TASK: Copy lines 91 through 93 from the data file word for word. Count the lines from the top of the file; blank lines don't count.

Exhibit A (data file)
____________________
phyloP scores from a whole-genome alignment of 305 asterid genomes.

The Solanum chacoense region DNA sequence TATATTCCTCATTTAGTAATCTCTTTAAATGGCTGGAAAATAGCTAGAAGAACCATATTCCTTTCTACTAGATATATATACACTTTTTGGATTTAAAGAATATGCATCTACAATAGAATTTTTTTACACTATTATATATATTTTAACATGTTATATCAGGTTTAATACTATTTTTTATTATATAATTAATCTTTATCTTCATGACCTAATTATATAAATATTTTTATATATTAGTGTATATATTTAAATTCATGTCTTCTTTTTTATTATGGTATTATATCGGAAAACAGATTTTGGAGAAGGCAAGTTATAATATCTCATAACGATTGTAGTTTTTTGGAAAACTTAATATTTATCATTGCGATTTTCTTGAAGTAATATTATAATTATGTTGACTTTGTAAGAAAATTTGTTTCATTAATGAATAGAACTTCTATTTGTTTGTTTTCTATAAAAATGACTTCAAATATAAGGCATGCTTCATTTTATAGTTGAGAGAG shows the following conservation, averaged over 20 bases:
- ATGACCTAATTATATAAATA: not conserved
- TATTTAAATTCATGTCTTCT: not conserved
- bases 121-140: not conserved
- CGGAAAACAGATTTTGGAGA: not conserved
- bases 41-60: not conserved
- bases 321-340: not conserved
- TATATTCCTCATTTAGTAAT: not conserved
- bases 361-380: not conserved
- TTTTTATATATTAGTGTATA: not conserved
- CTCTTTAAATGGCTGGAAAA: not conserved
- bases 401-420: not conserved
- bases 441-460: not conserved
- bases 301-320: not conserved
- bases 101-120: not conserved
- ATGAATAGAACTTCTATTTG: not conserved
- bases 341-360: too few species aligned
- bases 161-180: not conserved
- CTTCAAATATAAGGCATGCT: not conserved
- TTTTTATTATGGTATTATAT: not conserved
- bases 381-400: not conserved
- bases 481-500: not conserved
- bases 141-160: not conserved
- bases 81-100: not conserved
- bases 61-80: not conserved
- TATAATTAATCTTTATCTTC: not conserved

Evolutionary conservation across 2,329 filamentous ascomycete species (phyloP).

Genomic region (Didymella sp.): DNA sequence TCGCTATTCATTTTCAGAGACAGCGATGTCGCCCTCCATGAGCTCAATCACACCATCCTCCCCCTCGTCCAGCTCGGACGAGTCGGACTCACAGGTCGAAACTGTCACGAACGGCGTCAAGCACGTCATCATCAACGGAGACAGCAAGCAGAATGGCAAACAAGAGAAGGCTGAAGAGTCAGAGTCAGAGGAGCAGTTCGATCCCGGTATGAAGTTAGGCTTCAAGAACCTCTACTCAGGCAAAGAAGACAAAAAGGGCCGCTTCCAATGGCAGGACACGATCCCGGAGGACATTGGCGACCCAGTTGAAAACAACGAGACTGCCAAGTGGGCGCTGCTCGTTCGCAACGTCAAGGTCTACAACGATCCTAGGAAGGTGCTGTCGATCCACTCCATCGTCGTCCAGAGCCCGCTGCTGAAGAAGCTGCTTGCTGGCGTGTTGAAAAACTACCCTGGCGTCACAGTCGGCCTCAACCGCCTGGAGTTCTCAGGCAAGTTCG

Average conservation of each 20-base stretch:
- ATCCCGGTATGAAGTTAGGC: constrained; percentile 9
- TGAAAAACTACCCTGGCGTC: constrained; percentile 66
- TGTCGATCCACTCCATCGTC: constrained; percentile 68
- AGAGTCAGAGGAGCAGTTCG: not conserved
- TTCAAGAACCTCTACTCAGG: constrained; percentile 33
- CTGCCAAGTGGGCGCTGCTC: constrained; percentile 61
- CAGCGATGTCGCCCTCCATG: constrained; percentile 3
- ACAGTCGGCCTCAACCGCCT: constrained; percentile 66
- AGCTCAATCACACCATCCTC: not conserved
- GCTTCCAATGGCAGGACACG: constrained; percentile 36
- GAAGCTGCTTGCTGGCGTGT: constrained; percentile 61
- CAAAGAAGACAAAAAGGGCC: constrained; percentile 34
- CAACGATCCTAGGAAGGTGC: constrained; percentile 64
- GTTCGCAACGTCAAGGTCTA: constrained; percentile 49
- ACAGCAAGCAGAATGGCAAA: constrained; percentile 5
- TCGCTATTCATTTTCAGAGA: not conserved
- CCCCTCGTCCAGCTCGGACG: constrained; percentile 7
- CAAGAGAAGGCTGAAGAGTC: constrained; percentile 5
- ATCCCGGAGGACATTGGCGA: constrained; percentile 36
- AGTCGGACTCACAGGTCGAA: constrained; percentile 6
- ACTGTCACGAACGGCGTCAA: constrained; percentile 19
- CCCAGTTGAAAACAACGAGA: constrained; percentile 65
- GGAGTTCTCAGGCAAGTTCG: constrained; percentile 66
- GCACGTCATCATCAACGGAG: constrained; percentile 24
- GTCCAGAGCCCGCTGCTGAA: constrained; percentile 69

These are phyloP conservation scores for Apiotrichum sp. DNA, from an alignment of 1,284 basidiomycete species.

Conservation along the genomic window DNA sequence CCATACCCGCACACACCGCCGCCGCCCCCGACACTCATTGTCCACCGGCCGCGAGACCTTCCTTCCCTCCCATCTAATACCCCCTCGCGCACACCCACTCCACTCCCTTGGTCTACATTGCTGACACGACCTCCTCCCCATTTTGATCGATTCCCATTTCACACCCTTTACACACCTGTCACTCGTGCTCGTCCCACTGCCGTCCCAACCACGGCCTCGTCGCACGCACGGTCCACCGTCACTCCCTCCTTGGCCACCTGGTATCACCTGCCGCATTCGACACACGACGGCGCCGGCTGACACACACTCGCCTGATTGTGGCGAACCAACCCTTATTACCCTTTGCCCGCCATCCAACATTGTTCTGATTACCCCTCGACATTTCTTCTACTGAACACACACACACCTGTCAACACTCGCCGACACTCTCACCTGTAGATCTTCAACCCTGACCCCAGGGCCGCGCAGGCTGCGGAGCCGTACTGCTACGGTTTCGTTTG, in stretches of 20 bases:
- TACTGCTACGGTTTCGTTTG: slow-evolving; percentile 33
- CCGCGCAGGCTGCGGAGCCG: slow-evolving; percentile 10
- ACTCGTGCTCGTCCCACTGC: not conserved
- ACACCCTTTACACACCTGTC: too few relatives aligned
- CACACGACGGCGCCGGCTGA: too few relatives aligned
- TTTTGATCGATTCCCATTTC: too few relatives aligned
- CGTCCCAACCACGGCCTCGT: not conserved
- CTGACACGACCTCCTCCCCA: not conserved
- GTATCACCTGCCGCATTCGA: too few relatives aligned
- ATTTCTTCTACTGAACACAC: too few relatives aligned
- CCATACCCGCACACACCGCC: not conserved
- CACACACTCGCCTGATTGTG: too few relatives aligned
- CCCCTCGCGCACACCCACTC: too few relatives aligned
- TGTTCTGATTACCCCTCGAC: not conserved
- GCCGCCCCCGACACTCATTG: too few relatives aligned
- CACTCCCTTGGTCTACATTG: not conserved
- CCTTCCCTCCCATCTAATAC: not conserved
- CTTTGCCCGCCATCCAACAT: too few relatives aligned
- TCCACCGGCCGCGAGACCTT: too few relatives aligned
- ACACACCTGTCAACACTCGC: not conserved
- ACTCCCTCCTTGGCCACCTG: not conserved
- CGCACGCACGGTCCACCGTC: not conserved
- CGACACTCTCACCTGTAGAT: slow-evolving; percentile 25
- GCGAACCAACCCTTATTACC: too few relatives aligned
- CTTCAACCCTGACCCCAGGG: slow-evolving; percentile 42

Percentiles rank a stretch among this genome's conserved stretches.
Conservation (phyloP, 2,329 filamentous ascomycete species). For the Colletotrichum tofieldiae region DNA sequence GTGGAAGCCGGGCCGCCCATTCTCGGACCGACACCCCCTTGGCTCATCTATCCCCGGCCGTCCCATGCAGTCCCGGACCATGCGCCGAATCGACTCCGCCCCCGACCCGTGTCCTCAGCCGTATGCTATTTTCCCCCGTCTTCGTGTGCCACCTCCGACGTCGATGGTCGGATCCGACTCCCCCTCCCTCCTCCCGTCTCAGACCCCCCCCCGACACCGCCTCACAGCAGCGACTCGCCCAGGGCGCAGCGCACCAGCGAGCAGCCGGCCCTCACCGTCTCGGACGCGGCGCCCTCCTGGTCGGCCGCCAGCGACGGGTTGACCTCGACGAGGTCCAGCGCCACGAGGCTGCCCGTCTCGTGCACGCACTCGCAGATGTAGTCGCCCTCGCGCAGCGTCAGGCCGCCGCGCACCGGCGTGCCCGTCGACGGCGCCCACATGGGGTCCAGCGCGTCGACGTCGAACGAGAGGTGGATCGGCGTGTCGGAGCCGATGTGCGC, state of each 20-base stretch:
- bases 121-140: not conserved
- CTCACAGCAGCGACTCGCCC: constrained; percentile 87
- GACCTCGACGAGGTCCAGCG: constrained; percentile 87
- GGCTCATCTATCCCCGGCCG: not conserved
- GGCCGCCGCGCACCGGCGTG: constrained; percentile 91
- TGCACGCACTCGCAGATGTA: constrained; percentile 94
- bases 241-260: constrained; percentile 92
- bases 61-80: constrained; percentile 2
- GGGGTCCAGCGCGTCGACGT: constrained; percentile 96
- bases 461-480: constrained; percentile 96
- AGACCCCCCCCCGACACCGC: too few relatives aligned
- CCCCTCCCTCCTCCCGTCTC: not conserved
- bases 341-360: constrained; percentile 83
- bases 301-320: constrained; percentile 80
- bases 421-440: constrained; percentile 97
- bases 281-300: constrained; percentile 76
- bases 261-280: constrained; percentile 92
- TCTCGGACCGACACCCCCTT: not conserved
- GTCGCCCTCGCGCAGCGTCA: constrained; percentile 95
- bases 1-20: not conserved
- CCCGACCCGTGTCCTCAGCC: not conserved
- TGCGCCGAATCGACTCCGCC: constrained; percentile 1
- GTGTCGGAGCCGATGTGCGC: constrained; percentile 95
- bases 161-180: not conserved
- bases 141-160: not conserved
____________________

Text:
- bases 241-260: constrained; percentile 92
- bases 61-80: constrained; percentile 2
- GGGGTCCAGCGCGTCGACGT: constrained; percentile 96